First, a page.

Exploiting similarities in writing styles to predict authorship

3/20 Department Seminar 

Thamar Solorio

Assistant Professor at the University of Alabama at Birmingham

3:00 p.m., March 20, 2013
235 Weir Hall

Title: Exploiting similarities in writing styles to predict authorship

Abstract:

Researchers in Authorship Identification (AI) assume the existence of individualized and identifiable writing styles. The success of previous work empirically supports this assumption, at least on the collections that have been used to test these approaches. However, when looking at writing samples from different authors it is clear that many similarities exist among them. For instance, when analyzing web forum data we can see that several authors share emoticon patterns, even the absence of emoticons is in itself a pattern shared by many authors. Similarly, other authors use punctuation marks in similar ways (some like to use more than one exclamation point to highlight emotion) or tend to write in long sentences. In this talk, I will present our research on exploiting similarities in writing styles to boost prediction accuracy. The idea is to extract these similarities across authors in a modality specific way, where by modality I mean the different linguistic dimensions (syntactic, lexical, stylistic).  These similarities are extracted by independently clustering, in an unsupervised way, the training instances using the subset of features from each modality. I will present experimental results on different corpora that show our method is promising.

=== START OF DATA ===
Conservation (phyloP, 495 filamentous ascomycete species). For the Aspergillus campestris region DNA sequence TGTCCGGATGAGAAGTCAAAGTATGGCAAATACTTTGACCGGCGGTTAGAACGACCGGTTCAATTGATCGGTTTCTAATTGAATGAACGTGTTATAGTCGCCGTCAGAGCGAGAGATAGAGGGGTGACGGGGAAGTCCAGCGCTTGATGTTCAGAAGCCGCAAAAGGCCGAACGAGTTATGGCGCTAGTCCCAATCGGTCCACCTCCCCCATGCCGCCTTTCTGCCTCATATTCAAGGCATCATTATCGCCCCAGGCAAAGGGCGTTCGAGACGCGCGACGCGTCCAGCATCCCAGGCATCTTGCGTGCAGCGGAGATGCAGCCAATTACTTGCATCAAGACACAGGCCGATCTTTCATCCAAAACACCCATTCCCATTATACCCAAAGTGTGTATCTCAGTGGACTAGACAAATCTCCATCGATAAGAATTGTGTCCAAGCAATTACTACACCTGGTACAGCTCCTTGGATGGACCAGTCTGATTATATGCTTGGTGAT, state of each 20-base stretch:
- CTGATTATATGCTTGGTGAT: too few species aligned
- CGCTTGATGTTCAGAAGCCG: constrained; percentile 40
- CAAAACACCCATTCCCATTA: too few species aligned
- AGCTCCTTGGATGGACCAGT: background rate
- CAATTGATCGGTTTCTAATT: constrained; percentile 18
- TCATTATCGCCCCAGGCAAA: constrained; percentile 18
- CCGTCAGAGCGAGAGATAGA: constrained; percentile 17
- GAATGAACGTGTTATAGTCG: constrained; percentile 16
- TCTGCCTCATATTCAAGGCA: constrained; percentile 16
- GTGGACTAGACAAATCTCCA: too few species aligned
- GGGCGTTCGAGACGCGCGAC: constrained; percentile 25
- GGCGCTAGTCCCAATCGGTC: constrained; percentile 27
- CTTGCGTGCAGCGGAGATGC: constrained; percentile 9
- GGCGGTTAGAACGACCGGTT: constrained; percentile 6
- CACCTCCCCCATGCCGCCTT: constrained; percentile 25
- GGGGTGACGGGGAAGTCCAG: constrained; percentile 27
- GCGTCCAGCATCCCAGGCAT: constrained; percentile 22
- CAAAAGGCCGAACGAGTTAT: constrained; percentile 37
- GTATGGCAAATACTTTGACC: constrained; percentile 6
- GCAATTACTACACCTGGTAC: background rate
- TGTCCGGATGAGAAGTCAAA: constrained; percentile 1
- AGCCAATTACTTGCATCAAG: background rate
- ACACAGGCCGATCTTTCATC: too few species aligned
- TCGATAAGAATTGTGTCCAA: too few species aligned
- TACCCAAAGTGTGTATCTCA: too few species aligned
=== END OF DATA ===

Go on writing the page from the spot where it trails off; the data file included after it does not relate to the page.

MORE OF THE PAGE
Bio:

Thamar Solorio is an assistant professor at the University of Alabama at Birmingham (UAB). Before joining UAB she was a research associate at the University of Texas at Dallas. She obtained her PhD in Computer Science from the National Institute of Astrophysics, Optics and Electronics, in 2005. Her current research is funded by the National Science Foundation and the Office of Naval Research. Her present research interests include analysis of language samples for clinical purposes, syntactic analysis of bilingual discourse, and more recently authorship analysis on social media.